In regards to the Three Questions, some people do not naturally ask the first question – What Needs to Be Done (Awareness). People who struggle with Awareness are faced with the choice as to whether they will allow the first question to be a speed bump or a wall. Will it be something they choose to push through, or will it be something that keeps them from making any progress whatsoever.

For others, the third question (Who Can I Get to Help – Leadership) is the most challenging. I fall into this category. I love accomplishing things, and feel terribly guilty when I ask others to help. So, if you’re like me, the decision we have to make is whether the third question becomes a speed bump that we push through and pass, or does it become a wall that stops us in our tracks.

Today, you’re going to face something you’re not excited about doing. You’re going to have a reason why you can’t or shouldn’t do something. Before you make your final decision, ask yourself this question: is this a speed bump or a wall? Then see what happens.

Growth is a Challenge

Share this:
Share

Developing student leaders is a challenge.

It’s a challenge to balance the potential we see with the reality of the moment. But when we help a student realize and achieve that potential, it’s worth it.

It’s a challenge to convince a student that developing as a leader actually impacts their athletics. But when we help a student become a stronger leader on the court or field, it’s worth it.

It’s a challenge to watch a student wrestle with simple decisions because they are torn in so many directions. But when they take a leap and experience the difference, it’s worth it.

It’s a challenge when you have to learn a new personality and admit you had it wrong from the outset. But when they come out of their shell and reveal their talent and skill, it’s worth it.

It’s a challenge when a student doesn’t see the value in the basics of expanding their influence. But when they realize their actions speak louder than their commands, it’s worth it.

It’s a challenge when accountability is not well received. But when they grow from it, it’s worth it.

It’s a challenge when you invite a student to experience a new level of growth, and they politely turn you down. But when they are ready and accept the invitation, it’s worth it.

Ultimately, the greatest reward of developing student leaders isn’t in the easy moments, it’s in the moments that follow the struggle. I don’t know what challenge you’re facing or dealing with in this season, but know that when a student (or adult, for that matter) leans into developing their own leadership influence, it’s worth it.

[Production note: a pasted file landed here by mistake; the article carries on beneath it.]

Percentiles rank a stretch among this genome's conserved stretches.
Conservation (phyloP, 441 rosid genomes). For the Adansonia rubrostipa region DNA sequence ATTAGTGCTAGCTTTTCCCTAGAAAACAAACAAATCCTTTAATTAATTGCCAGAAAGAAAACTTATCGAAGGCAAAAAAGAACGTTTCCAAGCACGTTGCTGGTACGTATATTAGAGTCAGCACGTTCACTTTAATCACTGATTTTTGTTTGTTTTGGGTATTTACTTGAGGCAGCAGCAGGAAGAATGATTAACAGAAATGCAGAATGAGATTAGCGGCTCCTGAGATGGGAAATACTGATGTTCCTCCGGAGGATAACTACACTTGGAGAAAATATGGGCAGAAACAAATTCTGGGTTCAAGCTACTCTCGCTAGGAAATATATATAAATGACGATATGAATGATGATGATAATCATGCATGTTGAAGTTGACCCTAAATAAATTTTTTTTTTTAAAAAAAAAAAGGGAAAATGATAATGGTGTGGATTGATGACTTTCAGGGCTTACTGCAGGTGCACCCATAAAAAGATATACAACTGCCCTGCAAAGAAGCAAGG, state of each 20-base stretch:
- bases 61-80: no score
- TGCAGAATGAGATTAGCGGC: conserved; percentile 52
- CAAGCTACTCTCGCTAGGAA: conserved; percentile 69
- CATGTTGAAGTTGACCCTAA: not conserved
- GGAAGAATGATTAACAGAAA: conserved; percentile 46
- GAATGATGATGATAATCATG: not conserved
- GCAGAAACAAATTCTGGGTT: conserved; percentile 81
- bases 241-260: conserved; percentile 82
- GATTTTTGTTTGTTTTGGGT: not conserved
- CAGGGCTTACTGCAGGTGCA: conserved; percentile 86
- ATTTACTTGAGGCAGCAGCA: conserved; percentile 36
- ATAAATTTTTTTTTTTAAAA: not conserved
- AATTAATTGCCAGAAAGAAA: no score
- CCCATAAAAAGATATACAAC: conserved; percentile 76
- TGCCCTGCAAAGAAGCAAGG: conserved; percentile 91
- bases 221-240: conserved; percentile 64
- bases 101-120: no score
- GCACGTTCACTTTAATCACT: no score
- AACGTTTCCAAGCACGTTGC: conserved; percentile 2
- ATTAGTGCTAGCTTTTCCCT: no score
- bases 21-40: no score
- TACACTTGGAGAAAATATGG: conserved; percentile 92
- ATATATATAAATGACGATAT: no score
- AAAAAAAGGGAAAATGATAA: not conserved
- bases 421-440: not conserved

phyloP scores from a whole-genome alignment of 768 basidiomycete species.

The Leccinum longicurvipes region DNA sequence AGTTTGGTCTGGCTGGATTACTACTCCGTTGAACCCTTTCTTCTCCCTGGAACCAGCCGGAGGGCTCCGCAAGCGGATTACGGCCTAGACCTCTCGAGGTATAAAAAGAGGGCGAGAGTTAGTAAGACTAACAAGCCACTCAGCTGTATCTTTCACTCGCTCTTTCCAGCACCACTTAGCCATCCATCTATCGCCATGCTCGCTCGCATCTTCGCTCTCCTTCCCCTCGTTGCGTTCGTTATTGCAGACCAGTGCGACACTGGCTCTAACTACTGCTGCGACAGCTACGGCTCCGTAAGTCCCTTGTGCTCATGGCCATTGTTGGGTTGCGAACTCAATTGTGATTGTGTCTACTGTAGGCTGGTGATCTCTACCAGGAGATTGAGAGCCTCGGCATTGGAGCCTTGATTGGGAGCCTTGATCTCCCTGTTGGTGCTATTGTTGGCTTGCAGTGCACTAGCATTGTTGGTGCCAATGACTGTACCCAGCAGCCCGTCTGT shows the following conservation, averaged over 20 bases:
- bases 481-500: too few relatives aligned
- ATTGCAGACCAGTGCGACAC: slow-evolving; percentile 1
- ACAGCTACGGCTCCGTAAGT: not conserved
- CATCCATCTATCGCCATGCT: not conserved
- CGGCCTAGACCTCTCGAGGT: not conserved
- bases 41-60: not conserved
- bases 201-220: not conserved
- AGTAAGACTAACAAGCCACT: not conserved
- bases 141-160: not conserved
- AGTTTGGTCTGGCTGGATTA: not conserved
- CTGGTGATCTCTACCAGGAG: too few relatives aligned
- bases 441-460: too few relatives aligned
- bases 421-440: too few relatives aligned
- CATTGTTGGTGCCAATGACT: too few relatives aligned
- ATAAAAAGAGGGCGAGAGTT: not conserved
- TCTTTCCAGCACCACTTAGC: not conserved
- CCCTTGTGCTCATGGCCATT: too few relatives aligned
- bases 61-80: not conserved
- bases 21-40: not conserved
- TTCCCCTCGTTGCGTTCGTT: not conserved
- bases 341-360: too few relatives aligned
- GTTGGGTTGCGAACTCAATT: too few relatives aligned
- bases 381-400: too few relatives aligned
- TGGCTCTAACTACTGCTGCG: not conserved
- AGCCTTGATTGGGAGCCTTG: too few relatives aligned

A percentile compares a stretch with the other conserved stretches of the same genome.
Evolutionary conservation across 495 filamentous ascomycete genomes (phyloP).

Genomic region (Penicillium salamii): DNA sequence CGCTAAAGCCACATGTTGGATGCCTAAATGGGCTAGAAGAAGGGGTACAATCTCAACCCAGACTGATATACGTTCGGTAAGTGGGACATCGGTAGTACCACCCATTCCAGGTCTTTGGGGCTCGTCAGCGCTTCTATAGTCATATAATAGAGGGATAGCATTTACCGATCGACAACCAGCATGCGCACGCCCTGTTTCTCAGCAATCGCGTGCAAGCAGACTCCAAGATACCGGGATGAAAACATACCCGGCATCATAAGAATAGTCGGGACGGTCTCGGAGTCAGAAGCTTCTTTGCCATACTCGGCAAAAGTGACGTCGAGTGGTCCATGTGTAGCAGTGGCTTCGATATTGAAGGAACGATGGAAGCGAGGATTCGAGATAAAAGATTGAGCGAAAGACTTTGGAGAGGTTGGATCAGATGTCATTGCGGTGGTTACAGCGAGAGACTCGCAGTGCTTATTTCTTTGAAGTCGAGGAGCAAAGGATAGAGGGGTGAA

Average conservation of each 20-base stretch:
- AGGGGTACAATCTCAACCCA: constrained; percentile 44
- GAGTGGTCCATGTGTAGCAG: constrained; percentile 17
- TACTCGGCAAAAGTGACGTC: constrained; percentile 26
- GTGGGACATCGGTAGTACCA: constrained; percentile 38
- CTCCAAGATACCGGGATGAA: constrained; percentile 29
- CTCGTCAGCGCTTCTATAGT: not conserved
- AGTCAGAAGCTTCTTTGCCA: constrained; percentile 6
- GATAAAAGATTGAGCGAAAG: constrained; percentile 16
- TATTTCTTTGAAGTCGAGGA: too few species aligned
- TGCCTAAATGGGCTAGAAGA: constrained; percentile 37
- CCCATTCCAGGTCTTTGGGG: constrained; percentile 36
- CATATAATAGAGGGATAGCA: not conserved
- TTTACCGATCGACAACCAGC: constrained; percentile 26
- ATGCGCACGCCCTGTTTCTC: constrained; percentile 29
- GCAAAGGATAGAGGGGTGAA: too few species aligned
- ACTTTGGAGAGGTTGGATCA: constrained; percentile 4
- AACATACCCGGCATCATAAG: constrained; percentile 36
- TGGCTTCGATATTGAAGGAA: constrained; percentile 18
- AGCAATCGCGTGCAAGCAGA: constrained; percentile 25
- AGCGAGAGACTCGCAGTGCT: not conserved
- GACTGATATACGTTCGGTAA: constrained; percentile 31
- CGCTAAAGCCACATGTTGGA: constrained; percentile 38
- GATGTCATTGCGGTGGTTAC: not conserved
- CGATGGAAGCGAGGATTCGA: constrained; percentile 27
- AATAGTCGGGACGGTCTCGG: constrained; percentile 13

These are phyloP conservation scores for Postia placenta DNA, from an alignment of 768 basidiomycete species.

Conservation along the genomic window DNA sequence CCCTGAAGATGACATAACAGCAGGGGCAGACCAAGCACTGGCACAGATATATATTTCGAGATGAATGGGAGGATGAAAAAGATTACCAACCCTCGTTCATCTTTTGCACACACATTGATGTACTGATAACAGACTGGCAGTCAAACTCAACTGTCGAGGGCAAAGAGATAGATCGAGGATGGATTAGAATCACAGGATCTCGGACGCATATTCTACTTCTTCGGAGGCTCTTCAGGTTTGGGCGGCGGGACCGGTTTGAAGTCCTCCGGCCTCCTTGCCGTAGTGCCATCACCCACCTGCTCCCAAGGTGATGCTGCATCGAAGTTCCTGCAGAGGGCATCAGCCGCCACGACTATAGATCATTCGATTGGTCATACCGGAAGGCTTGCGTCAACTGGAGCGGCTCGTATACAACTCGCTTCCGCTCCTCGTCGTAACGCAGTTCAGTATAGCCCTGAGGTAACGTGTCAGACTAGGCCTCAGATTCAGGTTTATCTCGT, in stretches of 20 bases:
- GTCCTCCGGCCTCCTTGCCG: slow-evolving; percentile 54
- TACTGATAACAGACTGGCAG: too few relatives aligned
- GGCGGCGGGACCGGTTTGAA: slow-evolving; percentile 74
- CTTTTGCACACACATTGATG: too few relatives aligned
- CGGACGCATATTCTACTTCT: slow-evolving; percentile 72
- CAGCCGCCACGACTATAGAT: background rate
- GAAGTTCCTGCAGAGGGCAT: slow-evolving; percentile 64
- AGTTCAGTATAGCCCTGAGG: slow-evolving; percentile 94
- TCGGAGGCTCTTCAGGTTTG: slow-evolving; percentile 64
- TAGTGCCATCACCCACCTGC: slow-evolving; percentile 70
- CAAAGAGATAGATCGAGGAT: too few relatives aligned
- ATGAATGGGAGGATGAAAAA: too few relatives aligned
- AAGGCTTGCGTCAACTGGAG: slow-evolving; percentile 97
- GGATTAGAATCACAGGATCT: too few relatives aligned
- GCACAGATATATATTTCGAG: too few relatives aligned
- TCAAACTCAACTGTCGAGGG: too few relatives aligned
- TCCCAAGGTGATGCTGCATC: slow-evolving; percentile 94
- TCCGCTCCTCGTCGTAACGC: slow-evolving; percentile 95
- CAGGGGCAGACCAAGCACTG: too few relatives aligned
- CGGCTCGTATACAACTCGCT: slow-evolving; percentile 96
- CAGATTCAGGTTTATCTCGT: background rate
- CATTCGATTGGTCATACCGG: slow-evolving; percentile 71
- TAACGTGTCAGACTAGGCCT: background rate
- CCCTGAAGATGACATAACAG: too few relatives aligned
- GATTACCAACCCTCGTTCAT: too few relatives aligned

Will You Carry the Burden?

Share this:
Share

I’ve been blogging about leadership for the past 4+ years. While I think a lot of what I write has universal practical application, my burden is to challenge and equip youth ministers to challenge and equip students (and other adults) to become leaders.

I believe junior high and high school students are faced with incredible opportunities everyday to make a difference, but so many times they just don’t know what to do. I believe we have adults attending our churches who desperately want a place to serve, but they just don’t know what they can do. I believe we have people all around us who are simply waiting for permission to step up and lead.

But none of this happens if we as leaders don’t take our own personal leadership development seriously. I cannot lead someone where I have not been. I cannot challenge to step up and meet a need if I’m not practicing the same thing.

And so the ultimate challenge simply becomes: carry the burden. I will continue to encourage you to grow your leadership influence because I think until we learn to grow as leaders, we cannot encourage those around us to do the same.

But the action falls on you. Are you willing to put forth the effort to grow as a leader. When it’s not easy. When it’s lonely. When it’s challenging. When it’s exhausting. When it’s rewarding. When it’s easy. Are you willing to do what is necessary to grow as a leader and to lead those around you to do the same?

WP to LinkedIn Auto Publish Powered By : XYZScripts.com
%d bloggers like this: